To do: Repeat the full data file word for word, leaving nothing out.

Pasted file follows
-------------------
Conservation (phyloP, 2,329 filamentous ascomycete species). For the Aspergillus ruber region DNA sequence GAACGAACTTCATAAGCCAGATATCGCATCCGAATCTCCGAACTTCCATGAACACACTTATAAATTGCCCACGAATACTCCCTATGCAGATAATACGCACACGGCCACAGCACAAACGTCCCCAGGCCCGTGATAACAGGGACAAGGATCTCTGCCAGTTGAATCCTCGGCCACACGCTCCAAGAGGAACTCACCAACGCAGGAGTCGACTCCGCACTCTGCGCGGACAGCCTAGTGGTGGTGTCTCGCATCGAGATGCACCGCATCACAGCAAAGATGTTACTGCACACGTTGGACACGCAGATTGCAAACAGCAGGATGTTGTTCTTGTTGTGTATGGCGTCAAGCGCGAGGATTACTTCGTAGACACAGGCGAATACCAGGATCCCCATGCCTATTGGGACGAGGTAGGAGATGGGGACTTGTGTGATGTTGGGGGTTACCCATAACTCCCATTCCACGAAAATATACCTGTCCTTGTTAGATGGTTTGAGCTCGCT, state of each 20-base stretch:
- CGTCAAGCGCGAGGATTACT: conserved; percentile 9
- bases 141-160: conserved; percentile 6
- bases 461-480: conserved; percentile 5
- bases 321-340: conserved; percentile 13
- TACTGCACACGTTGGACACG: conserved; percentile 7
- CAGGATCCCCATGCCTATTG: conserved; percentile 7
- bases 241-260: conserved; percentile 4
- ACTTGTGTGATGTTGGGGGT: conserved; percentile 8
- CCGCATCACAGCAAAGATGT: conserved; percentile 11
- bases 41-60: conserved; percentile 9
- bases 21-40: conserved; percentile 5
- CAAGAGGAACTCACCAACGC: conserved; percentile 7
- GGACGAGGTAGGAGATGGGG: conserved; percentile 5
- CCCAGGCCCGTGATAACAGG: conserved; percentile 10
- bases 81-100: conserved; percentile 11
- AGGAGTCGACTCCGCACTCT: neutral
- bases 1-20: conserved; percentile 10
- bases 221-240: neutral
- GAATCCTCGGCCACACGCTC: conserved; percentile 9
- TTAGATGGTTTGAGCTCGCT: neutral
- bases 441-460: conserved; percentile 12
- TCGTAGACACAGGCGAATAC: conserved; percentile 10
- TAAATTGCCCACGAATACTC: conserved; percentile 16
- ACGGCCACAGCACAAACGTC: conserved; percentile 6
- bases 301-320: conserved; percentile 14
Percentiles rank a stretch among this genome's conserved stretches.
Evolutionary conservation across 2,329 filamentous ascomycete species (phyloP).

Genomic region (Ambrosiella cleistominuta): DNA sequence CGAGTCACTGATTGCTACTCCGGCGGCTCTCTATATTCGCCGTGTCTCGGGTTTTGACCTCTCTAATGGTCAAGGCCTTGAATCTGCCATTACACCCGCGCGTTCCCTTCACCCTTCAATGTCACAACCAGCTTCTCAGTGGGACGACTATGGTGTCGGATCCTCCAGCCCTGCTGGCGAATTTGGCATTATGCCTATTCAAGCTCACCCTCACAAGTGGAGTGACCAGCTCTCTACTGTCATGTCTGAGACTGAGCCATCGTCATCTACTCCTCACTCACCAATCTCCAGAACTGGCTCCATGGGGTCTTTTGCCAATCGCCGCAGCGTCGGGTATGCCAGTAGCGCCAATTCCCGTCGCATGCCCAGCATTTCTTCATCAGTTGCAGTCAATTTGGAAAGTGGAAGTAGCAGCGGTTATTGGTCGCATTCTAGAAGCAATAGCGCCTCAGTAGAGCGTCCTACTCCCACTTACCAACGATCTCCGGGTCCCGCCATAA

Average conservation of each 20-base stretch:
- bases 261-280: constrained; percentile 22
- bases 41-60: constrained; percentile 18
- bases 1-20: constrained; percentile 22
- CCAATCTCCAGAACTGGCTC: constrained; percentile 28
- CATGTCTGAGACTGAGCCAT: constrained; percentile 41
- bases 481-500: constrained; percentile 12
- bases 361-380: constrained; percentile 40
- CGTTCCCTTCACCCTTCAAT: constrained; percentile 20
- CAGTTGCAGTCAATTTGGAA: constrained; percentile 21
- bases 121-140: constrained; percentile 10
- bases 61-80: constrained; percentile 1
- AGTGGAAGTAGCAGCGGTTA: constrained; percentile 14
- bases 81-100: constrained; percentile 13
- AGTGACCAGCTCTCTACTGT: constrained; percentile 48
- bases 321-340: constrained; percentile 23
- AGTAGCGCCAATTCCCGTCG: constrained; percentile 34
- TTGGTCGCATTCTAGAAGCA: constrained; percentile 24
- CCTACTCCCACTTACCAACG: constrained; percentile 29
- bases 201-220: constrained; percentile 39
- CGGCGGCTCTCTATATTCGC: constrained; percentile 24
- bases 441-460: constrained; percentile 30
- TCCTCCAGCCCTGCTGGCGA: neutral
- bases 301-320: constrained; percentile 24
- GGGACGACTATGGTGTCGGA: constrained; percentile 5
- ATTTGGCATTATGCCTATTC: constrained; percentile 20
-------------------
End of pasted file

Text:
Conservation (phyloP, 2,329 filamentous ascomycete species). For the Aspergillus ruber region DNA sequence GAACGAACTTCATAAGCCAGATATCGCATCCGAATCTCCGAACTTCCATGAACACACTTATAAATTGCCCACGAATACTCCCTATGCAGATAATACGCACACGGCCACAGCACAAACGTCCCCAGGCCCGTGATAACAGGGACAAGGATCTCTGCCAGTTGAATCCTCGGCCACACGCTCCAAGAGGAACTCACCAACGCAGGAGTCGACTCCGCACTCTGCGCGGACAGCCTAGTGGTGGTGTCTCGCATCGAGATGCACCGCATCACAGCAAAGATGTTACTGCACACGTTGGACACGCAGATTGCAAACAGCAGGATGTTGTTCTTGTTGTGTATGGCGTCAAGCGCGAGGATTACTTCGTAGACACAGGCGAATACCAGGATCCCCATGCCTATTGGGACGAGGTAGGAGATGGGGACTTGTGTGATGTTGGGGGTTACCCATAACTCCCATTCCACGAAAATATACCTGTCCTTGTTAGATGGTTTGAGCTCGCT, state of each 20-base stretch:
- CGTCAAGCGCGAGGATTACT: conserved; percentile 9
- bases 141-160: conserved; percentile 6
- bases 461-480: conserved; percentile 5
- bases 321-340: conserved; percentile 13
- TACTGCACACGTTGGACACG: conserved; percentile 7
- CAGGATCCCCATGCCTATTG: conserved; percentile 7
- bases 241-260: conserved; percentile 4
- ACTTGTGTGATGTTGGGGGT: conserved; percentile 8
- CCGCATCACAGCAAAGATGT: conserved; percentile 11
- bases 41-60: conserved; percentile 9
- bases 21-40: conserved; percentile 5
- CAAGAGGAACTCACCAACGC: conserved; percentile 7
- GGACGAGGTAGGAGATGGGG: conserved; percentile 5
- CCCAGGCCCGTGATAACAGG: conserved; percentile 10
- bases 81-100: conserved; percentile 11
- AGGAGTCGACTCCGCACTCT: neutral
- bases 1-20: conserved; percentile 10
- bases 221-240: neutral
- GAATCCTCGGCCACACGCTC: conserved; percentile 9
- TTAGATGGTTTGAGCTCGCT: neutral
- bases 441-460: conserved; percentile 12
- TCGTAGACACAGGCGAATAC: conserved; percentile 10
- TAAATTGCCCACGAATACTC: conserved; percentile 16
- ACGGCCACAGCACAAACGTC: conserved; percentile 6
- bases 301-320: conserved; percentile 14
Percentiles rank a stretch among this genome's conserved stretches.
Evolutionary conservation across 2,329 filamentous ascomycete species (phyloP).

Genomic region (Ambrosiella cleistominuta): DNA sequence CGAGTCACTGATTGCTACTCCGGCGGCTCTCTATATTCGCCGTGTCTCGGGTTTTGACCTCTCTAATGGTCAAGGCCTTGAATCTGCCATTACACCCGCGCGTTCCCTTCACCCTTCAATGTCACAACCAGCTTCTCAGTGGGACGACTATGGTGTCGGATCCTCCAGCCCTGCTGGCGAATTTGGCATTATGCCTATTCAAGCTCACCCTCACAAGTGGAGTGACCAGCTCTCTACTGTCATGTCTGAGACTGAGCCATCGTCATCTACTCCTCACTCACCAATCTCCAGAACTGGCTCCATGGGGTCTTTTGCCAATCGCCGCAGCGTCGGGTATGCCAGTAGCGCCAATTCCCGTCGCATGCCCAGCATTTCTTCATCAGTTGCAGTCAATTTGGAAAGTGGAAGTAGCAGCGGTTATTGGTCGCATTCTAGAAGCAATAGCGCCTCAGTAGAGCGTCCTACTCCCACTTACCAACGATCTCCGGGTCCCGCCATAA

Average conservation of each 20-base stretch:
- bases 261-280: constrained; percentile 22
- bases 41-60: constrained; percentile 18
- bases 1-20: constrained; percentile 22
- CCAATCTCCAGAACTGGCTC: constrained; percentile 28
- CATGTCTGAGACTGAGCCAT: constrained; percentile 41
- bases 481-500: constrained; percentile 12
- bases 361-380: constrained; percentile 40
- CGTTCCCTTCACCCTTCAAT: constrained; percentile 20
- CAGTTGCAGTCAATTTGGAA: constrained; percentile 21
- bases 121-140: constrained; percentile 10
- bases 61-80: constrained; percentile 1
- AGTGGAAGTAGCAGCGGTTA: constrained; percentile 14
- bases 81-100: constrained; percentile 13
- AGTGACCAGCTCTCTACTGT: constrained; percentile 48
- bases 321-340: constrained; percentile 23
- AGTAGCGCCAATTCCCGTCG: constrained; percentile 34
- TTGGTCGCATTCTAGAAGCA: constrained; percentile 24
- CCTACTCCCACTTACCAACG: constrained; percentile 29
- bases 201-220: constrained; percentile 39
- CGGCGGCTCTCTATATTCGC: constrained; percentile 24
- bases 441-460: constrained; percentile 30
- TCCTCCAGCCCTGCTGGCGA: neutral
- bases 301-320: constrained; percentile 24
- GGGACGACTATGGTGTCGGA: constrained; percentile 5
- ATTTGGCATTATGCCTATTC: constrained; percentile 20